When the US went off the gold standard in 1971, all currencies essentially became fiat monies, with their value derived from the governments that issue them rather than from commodities. This was the birth of instability of floating currencies. This is why gold is powerful.Gold isn't about getting you rich, gold is about preserving value and purchasing power -- avoiding what makes you poor.
The global economic recovery is stumbling badly. Even in the U.S., weakening corporate earnings are deflating stock prices. We can all see that, too. Increasingly, the "smart money" is betting on gold. That is because gold bullion has traditionally been prized as a hedge against both economic malaise and political crises.
Usually, outdoor ordeal films, at least of the horror genre, involve members of the middle classes suffering for their privileges, and ultimately being forced to defend them violently against poor people with a righteous grudge. Besides having a glaring class dimension, another aspect of the appeal of such films, is that they present cityfolk in the audience a chance to vicariously test our mettle: can we "do what is to be done under such conditions -- eat raw meat, sleep on the bare ground, betray our comrades, kill someone?" Or has city life made us too soft? 2013's VIFF has no shortage of films that ask these questions, with film after film plunging its characters into ordeals in the wilds, from which they may not emerge. Not all of these are horror films -- though even ones that aren't partake of elements of the genre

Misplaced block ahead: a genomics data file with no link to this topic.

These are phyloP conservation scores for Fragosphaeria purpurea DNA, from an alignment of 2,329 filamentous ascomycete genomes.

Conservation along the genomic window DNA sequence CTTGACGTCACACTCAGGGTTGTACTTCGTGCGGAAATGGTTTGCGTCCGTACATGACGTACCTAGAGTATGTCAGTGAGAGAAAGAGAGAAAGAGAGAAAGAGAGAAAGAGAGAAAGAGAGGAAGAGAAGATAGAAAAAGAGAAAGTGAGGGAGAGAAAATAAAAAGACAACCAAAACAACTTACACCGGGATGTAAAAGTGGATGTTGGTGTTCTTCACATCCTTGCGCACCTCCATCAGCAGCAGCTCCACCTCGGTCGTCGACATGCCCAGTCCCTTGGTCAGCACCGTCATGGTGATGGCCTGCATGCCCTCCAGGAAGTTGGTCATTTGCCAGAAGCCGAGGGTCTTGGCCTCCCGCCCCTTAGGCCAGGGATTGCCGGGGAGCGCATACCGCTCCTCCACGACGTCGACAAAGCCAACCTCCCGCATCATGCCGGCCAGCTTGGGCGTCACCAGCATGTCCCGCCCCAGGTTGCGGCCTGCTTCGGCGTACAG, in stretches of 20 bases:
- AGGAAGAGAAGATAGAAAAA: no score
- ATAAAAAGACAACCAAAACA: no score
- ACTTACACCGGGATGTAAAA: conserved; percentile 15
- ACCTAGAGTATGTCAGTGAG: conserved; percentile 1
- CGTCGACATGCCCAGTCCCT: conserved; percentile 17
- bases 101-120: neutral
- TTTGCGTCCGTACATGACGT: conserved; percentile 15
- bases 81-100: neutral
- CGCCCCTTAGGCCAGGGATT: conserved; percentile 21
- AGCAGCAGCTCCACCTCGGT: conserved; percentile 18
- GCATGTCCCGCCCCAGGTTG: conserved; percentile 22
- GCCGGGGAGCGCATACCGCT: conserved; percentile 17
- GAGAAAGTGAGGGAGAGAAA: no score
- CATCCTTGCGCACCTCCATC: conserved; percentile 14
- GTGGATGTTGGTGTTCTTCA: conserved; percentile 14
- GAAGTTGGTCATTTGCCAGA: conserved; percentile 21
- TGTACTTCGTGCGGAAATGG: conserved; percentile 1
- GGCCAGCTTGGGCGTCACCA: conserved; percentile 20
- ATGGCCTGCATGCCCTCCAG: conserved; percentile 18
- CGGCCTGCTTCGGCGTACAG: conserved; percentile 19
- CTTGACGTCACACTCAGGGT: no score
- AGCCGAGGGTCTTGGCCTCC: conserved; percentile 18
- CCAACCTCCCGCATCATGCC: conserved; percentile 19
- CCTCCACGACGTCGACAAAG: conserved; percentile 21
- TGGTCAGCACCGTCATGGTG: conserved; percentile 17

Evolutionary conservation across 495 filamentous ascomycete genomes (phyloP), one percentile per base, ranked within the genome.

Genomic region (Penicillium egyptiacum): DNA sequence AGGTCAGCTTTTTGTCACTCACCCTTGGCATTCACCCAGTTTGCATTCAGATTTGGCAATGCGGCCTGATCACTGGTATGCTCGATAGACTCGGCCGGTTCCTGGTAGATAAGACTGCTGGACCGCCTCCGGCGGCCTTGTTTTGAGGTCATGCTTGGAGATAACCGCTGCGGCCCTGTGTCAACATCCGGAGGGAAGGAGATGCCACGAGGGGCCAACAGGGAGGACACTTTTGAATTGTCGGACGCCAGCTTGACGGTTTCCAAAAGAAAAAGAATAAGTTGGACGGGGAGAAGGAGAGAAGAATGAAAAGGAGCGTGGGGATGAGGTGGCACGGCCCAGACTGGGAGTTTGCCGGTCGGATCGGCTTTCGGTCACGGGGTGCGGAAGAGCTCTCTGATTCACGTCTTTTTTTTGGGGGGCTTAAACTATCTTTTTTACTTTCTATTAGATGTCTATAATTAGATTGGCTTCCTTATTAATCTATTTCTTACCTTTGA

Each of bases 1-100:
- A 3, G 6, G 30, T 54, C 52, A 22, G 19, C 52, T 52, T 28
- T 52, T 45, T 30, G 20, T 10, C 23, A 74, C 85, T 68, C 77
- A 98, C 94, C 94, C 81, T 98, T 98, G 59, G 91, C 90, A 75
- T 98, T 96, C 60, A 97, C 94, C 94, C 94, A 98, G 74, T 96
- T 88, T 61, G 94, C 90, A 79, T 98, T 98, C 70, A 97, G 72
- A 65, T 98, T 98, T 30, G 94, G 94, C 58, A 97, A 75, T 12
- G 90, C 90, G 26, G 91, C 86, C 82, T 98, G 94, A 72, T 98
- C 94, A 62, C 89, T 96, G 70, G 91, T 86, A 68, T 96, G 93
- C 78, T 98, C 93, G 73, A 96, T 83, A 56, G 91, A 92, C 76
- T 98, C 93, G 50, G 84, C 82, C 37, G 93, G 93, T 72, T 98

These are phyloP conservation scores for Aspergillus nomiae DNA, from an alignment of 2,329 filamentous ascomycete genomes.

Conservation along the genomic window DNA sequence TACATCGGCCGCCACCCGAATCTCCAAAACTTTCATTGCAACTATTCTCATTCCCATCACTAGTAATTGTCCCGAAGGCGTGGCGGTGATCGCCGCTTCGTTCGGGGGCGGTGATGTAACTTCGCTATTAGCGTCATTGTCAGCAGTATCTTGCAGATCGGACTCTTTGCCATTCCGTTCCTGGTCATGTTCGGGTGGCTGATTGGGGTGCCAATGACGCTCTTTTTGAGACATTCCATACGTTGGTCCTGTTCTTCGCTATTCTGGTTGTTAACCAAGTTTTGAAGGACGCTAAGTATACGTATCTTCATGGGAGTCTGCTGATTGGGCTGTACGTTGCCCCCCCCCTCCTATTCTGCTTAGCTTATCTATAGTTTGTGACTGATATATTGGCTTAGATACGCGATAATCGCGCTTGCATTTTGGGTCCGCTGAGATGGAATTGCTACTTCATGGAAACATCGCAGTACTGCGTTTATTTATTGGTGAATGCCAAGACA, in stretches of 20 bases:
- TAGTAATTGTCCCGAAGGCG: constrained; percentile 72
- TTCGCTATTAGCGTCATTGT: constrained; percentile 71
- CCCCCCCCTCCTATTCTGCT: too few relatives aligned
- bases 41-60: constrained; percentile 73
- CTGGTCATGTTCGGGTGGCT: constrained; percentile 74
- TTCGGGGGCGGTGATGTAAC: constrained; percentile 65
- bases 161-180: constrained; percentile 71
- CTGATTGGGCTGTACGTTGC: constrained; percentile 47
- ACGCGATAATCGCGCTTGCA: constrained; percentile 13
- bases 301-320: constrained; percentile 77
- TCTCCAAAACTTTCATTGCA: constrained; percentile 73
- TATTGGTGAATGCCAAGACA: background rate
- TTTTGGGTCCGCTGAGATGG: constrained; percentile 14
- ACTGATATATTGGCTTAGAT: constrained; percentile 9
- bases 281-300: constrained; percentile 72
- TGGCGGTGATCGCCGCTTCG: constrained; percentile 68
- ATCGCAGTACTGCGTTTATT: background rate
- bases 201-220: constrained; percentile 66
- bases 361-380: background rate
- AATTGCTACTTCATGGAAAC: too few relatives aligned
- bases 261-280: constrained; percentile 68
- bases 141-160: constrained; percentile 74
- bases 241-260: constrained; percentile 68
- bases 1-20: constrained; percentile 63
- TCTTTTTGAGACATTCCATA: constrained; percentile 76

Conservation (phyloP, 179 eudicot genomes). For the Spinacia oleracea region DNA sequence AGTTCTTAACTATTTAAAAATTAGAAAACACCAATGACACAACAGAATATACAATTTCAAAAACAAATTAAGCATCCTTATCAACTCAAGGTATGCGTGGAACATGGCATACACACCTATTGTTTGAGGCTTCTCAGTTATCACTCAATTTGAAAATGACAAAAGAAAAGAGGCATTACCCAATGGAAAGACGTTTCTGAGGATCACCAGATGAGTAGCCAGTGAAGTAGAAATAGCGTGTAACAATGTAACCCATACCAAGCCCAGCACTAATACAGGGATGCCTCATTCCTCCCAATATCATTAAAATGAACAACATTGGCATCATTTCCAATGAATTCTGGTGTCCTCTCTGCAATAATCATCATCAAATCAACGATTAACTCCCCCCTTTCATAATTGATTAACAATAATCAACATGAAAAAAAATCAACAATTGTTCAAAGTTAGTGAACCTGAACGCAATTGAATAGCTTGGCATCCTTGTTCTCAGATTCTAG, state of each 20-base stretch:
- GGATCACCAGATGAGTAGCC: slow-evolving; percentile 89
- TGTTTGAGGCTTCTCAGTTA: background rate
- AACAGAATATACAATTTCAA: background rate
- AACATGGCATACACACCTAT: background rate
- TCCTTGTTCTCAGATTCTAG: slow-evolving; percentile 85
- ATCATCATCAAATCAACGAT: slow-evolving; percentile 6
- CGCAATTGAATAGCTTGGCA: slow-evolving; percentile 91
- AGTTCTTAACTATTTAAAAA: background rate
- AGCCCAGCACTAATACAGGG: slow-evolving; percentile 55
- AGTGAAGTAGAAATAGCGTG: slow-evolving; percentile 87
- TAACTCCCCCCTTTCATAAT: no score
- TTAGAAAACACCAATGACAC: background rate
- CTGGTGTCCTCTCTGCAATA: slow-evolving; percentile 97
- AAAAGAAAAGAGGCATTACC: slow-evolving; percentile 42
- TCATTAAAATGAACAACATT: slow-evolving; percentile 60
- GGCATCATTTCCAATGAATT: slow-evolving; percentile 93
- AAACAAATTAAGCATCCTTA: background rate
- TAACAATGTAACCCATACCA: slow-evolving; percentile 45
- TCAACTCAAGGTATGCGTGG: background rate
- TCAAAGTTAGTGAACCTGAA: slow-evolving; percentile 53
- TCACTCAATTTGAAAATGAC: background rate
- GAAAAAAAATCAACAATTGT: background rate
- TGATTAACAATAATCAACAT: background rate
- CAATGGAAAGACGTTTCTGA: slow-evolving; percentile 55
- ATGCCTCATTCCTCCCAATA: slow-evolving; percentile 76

Pierre Lassonde, one of the world's foremost experts on gold, says the only way's up for the shiny stuff. He should know and has made his fortune in the gold game. This week, he spoke at a mining seminar in Toronto organized by mining consultant Terry Ortsland, Chair of the Mineral Resource Analyst Group.